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Are We There Yet? Family Vacation Tips from Well-Traveled Dads

coParenting involves traveling with your kids. Here are some tips from well-traveled dads for your next trip.
(6 minutes 34 seconds read)

Brent Almond
Brent Almond founded the popular blog 'Designer Daddy' and is a recognized writer, speaker, and graphic designer.

Are We There Yet? Family Vacation Tips from Well-Traveled Dads

As peak travel season approaches, many parents and coParents may be feeling anxious about hitting the road (or skies or open seas) with the kids. Things are crazy enough at home, so you’re probably imagining how much more stressful it would be out in the great wide world — where you have even less control.

Fear not! If you’re freaking out about a looming family vacay, who better to ask for tips, hacks, and general life lessons than a bunch of travel-tested dads?

I reached out to some of my pals from all over the USofA for the very best, most comprehensive Dadvice you’ll find. And in true dad form, these nuggets of wisdom/war stories are offered up with a mixture of common sense, bad puns, and lots of heart.

Flying the Not-So-Friendly Skies

  • With kids that are still breast- or bottle-feeding, try to time flights to coincide with feedings during takeoff and landing. The sucking motion will help with air pressure changes on little ears, and hopefully lull them to sleep. • Chris Routly, OR
    If you have long layovers, find out if your terminal has a kid’s play area. (Dallas and LAX have good ones) • Ian Worthington, NC
  • Don’t apologize for your child’s airport or in-flight behavior. Flying on a plane isn’t a magic carpet ride — it’s scary. It’s especially scary when TSA is patting down Dad because he let the kids pack their own carry-ons… one of which included a water pistol that gets taken away for fear that it’s an “incendiary device.” • Chris Bernholdt, PA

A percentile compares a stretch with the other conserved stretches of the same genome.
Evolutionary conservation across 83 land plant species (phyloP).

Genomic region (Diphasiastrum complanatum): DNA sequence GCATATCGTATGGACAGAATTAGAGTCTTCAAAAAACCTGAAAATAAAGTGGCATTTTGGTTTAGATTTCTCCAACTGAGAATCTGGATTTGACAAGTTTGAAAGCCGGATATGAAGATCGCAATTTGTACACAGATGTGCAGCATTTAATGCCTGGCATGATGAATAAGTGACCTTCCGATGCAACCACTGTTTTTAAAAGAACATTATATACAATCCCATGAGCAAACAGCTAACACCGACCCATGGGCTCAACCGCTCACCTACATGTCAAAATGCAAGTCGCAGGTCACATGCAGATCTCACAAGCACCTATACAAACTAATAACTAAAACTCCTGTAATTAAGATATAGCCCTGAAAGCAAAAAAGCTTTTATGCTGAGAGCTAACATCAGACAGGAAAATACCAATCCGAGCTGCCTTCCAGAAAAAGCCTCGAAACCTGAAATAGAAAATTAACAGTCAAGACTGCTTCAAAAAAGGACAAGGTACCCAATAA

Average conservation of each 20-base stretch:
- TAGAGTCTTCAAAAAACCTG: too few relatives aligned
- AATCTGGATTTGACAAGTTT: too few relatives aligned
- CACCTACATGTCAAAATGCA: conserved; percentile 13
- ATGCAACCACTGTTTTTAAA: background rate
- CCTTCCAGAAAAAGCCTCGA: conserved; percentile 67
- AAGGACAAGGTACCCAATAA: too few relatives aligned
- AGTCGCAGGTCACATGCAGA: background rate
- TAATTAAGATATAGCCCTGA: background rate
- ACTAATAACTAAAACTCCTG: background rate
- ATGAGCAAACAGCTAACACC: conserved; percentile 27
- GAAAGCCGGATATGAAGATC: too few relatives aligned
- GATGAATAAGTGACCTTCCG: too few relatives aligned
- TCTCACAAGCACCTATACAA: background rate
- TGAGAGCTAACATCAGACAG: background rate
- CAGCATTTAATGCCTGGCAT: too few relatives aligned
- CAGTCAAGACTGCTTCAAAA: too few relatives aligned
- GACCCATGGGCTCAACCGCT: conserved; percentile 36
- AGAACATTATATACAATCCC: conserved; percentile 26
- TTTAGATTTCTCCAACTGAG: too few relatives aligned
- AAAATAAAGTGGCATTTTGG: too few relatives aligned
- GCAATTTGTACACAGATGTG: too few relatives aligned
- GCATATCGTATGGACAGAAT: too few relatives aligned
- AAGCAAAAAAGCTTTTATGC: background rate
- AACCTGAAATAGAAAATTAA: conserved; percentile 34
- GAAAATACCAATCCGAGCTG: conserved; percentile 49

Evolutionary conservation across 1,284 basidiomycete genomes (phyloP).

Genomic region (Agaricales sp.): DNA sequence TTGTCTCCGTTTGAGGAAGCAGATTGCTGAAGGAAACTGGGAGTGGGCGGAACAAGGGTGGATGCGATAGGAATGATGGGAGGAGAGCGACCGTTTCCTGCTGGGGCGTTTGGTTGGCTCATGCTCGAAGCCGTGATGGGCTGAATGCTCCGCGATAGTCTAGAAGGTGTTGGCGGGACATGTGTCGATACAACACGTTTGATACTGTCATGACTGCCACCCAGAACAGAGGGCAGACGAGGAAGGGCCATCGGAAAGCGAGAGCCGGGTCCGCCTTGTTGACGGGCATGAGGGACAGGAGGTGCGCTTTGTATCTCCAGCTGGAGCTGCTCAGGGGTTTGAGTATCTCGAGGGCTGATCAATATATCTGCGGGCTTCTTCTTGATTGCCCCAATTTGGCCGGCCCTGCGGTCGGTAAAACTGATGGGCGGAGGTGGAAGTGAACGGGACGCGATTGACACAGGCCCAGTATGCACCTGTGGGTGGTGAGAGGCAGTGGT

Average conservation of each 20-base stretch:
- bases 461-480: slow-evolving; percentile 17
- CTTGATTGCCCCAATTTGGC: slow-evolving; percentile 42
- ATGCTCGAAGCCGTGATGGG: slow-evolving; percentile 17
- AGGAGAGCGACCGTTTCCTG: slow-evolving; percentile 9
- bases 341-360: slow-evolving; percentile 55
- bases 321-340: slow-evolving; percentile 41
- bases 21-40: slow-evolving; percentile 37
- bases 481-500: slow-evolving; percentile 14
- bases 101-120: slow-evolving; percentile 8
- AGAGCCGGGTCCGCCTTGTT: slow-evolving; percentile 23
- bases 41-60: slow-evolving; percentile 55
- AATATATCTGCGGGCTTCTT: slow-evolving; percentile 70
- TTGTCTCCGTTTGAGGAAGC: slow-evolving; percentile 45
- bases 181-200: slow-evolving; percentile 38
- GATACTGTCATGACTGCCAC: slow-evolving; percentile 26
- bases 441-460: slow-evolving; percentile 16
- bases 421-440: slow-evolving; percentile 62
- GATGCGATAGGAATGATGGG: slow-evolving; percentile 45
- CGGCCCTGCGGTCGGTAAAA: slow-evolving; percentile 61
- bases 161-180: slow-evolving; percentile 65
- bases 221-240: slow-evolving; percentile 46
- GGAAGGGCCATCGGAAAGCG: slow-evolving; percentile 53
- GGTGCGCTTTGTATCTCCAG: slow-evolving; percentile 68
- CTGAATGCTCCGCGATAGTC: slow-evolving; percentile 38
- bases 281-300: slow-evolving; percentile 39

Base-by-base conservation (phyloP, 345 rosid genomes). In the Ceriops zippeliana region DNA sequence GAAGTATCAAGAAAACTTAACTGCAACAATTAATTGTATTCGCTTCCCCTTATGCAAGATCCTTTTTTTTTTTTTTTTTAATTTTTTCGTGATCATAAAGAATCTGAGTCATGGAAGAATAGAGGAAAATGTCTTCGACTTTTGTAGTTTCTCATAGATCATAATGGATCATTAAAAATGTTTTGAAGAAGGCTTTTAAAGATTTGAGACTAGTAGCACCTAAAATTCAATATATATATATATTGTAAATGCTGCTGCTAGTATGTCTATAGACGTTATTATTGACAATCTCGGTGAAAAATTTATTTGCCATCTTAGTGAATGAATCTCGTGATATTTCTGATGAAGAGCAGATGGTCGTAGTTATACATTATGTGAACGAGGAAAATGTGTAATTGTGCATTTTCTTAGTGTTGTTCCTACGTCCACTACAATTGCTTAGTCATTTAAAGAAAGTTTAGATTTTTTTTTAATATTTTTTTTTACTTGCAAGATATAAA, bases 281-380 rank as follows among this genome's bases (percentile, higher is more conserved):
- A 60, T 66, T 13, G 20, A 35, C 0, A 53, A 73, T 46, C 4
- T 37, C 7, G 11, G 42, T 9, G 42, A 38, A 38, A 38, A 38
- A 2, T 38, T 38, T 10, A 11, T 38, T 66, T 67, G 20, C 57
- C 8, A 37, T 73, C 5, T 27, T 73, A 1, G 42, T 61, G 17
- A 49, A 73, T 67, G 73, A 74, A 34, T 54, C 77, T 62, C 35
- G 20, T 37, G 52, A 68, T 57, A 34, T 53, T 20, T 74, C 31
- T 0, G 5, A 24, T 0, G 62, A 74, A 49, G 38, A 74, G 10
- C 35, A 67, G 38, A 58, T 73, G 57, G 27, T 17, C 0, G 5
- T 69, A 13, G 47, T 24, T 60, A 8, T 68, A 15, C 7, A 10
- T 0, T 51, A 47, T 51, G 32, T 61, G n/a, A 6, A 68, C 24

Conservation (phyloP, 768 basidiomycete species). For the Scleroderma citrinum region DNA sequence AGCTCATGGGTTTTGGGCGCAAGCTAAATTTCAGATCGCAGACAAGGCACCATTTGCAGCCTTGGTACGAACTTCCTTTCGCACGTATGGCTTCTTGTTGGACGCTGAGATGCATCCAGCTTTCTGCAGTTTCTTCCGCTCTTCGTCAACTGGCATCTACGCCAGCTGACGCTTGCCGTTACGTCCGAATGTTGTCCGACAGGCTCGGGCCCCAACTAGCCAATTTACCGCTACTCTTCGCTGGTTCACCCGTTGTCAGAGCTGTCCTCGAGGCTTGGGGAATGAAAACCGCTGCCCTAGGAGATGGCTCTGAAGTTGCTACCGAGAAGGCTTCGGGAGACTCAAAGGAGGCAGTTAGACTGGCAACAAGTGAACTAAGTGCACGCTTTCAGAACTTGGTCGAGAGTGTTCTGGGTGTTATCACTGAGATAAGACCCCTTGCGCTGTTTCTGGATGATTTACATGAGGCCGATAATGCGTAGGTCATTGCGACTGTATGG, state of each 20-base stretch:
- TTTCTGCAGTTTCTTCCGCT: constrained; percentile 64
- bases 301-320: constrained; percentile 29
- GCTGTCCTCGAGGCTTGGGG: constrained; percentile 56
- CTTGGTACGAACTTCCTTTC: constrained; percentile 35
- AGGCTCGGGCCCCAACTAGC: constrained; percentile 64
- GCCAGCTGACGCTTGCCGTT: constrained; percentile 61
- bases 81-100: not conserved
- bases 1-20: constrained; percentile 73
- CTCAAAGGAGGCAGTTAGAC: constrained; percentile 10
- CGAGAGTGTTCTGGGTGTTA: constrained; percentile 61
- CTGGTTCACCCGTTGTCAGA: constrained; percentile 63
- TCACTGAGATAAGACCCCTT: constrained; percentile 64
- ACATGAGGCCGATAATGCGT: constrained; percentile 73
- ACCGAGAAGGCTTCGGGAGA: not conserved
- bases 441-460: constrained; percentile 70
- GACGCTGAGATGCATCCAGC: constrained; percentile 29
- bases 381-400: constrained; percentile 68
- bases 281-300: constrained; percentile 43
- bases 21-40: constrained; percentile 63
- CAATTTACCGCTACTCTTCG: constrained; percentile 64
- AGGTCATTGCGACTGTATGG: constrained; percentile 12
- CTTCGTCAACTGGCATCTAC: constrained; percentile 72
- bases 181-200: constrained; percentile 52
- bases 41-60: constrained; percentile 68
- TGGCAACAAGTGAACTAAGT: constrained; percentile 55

On the Road Again

  • The first summer road trip we took with our new baby, we also brought the dogs. The challenge then was to find places to stop where we could grab a bite, feed the baby, and not have to leave the dogs in the car. We quickly learned that nearly every Mexican restaurant in the South has outdoor seating and allows dogs, so that’s been our pit stop go-to ever since. • David Rogers, NC
  • To keep the kids occupied, we play the License Plate Game, where you try to spot all 50 states. You get 2 bonus points if you can name the state capitol, and 3 points if you name a famous person from there, a fun fact, etc. The kid with the most points gets a reward of some kind — either first pick of the hotel beds or preferred seating at the next restaurant. • Greg Washington, WI
  • When you’ve been driving for a while and your toddler says her stomach’s hurting a bit, make sure to pull over. Otherwise you might find yourself hosing vomit off a car seat when you get home. • Lorne Jaffe, NY

Hotel/Motel Tips & Tricks

  • Be prepared to baby-proof your hotel room. Pack outlet covers, corner covers, and anything else that will help give you peace of mind. When checking in, ask if you can get upgraded to a suite. If it works out, you’ll definitely enjoy the extra space — and the separate room is great for adults who like to be up later than the kiddos. • Robbie Samuels, MA
  • I know this may sound like a no-brainer, but wherever you stop on a long road trip — whether it’s a pit stop or hotel — make sure they have a playground, pool, or some other way for the kids to get out their pent-up energy. We spent 3 days driving from Colorado to Minnesota with two young boys, and we learned this lesson the hard way! • Alex Harwood, CO
  • 1. Never sleep on top of the comforters; they don’t get washed often. 2. Take plenty of socks; bare feet are a no-no. 3. Don’t use motel glasses. Ever seen a maid carry dish soap? • Jay Knudsen, AR